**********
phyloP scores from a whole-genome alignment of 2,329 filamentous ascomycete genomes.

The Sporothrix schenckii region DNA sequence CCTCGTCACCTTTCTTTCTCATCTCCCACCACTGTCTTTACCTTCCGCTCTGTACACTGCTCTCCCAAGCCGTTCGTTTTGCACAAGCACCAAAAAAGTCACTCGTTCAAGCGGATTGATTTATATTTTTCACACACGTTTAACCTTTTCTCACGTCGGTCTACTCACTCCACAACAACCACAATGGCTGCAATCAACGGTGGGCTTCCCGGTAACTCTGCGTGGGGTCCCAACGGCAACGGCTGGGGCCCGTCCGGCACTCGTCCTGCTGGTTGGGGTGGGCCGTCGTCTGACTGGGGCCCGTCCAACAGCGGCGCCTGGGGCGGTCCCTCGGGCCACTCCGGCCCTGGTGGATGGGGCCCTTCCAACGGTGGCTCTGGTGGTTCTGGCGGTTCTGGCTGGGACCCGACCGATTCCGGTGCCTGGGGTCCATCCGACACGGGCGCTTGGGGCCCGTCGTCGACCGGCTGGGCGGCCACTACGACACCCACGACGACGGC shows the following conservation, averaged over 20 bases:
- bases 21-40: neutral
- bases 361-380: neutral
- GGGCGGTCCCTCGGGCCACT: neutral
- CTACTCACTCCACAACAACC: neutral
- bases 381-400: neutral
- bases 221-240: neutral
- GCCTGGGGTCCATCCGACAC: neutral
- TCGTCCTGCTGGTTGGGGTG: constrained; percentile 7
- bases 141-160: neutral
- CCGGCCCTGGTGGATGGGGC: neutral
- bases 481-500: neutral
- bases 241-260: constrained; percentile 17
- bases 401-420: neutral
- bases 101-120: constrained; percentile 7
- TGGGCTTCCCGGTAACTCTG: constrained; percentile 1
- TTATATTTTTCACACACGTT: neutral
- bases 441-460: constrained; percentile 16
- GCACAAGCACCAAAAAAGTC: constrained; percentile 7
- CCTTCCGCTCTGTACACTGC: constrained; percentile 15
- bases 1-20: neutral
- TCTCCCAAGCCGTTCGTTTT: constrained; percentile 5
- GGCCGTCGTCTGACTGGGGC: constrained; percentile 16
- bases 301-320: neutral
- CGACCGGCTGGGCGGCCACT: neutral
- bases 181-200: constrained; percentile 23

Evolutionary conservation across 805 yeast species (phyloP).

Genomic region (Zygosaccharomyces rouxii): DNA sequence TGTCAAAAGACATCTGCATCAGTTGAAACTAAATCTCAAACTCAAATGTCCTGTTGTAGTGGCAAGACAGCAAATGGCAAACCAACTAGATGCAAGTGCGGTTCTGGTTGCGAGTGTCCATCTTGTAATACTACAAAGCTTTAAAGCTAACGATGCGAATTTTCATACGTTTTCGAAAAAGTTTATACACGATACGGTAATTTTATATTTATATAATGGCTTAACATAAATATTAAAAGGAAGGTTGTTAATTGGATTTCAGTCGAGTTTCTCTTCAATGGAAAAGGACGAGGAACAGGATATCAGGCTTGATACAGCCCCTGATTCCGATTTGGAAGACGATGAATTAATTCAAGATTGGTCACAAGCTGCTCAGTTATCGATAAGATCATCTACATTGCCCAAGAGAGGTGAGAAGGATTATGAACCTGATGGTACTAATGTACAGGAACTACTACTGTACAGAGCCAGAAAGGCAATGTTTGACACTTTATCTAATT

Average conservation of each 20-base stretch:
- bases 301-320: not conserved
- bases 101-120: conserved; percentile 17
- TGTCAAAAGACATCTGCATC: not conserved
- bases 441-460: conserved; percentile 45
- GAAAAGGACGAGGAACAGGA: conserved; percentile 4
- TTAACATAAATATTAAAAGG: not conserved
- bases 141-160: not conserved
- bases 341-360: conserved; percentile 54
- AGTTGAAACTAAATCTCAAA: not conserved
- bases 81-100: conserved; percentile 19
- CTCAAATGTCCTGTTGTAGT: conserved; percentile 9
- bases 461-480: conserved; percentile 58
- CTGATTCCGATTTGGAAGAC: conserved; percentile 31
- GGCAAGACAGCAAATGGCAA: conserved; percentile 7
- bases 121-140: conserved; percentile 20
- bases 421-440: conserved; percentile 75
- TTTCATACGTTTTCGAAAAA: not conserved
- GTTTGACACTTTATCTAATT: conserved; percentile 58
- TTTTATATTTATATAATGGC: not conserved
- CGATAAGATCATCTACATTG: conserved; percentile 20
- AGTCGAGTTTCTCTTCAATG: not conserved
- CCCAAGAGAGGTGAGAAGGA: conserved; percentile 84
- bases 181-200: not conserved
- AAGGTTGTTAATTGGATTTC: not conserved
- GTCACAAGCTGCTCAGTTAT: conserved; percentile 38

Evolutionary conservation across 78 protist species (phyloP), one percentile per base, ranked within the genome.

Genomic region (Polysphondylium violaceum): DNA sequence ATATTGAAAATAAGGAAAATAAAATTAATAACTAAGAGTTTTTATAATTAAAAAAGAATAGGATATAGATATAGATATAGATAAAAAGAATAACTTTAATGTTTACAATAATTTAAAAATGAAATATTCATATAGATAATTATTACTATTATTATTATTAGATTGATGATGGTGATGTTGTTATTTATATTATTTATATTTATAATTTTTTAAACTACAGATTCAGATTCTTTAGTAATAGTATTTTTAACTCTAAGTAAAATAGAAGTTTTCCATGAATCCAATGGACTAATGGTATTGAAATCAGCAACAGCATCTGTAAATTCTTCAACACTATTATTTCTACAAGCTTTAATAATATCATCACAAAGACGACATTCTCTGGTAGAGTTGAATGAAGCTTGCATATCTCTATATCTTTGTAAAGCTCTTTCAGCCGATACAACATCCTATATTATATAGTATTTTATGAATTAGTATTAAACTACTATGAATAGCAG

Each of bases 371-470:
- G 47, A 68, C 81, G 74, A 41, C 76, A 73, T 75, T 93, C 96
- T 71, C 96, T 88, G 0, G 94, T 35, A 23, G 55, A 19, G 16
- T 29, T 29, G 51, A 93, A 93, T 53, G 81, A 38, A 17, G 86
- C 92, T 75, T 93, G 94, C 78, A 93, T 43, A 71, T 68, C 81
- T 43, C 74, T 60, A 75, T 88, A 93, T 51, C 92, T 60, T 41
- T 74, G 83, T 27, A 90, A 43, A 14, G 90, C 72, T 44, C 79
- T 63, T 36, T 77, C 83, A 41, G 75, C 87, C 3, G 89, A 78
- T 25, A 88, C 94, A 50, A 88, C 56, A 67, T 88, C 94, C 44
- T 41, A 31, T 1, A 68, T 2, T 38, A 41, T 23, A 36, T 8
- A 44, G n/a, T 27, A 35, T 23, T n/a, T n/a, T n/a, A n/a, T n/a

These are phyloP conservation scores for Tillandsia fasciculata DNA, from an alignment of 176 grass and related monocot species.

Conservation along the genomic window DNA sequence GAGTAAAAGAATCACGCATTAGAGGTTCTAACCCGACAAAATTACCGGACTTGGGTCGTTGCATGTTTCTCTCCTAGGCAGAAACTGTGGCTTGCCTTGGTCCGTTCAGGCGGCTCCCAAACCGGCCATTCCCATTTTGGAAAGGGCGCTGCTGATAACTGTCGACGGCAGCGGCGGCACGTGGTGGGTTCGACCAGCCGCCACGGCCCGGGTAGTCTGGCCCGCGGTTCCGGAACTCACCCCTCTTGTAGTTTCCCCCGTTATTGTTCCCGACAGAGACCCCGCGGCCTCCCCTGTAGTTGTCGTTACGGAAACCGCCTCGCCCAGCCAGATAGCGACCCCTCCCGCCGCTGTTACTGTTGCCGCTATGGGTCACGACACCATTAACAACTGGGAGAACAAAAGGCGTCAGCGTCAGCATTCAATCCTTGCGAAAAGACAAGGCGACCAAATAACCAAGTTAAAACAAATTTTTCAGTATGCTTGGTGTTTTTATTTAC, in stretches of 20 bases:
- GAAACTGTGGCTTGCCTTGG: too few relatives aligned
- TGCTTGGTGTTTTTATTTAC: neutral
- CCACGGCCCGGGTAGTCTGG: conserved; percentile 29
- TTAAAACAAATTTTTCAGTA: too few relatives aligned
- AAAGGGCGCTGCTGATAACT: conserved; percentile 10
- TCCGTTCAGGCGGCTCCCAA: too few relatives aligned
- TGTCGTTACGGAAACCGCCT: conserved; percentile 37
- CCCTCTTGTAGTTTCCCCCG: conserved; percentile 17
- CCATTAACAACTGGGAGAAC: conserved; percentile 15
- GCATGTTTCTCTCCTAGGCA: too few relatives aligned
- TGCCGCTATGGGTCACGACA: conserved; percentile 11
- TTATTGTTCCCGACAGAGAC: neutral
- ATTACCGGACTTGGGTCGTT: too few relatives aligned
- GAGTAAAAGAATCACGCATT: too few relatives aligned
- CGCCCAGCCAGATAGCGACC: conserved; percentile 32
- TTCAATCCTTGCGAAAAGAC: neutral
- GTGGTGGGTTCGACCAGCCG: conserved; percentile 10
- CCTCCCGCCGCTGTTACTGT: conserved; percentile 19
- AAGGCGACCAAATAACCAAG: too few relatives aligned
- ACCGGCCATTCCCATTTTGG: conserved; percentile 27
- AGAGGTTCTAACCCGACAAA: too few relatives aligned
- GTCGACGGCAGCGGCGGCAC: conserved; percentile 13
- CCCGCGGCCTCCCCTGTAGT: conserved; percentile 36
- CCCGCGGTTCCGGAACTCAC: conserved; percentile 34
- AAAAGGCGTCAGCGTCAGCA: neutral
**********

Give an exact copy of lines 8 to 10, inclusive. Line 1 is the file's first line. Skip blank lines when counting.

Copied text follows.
- bases 221-240: neutral
- GCCTGGGGTCCATCCGACAC: neutral
- TCGTCCTGCTGGTTGGGGTG: constrained; percentile 7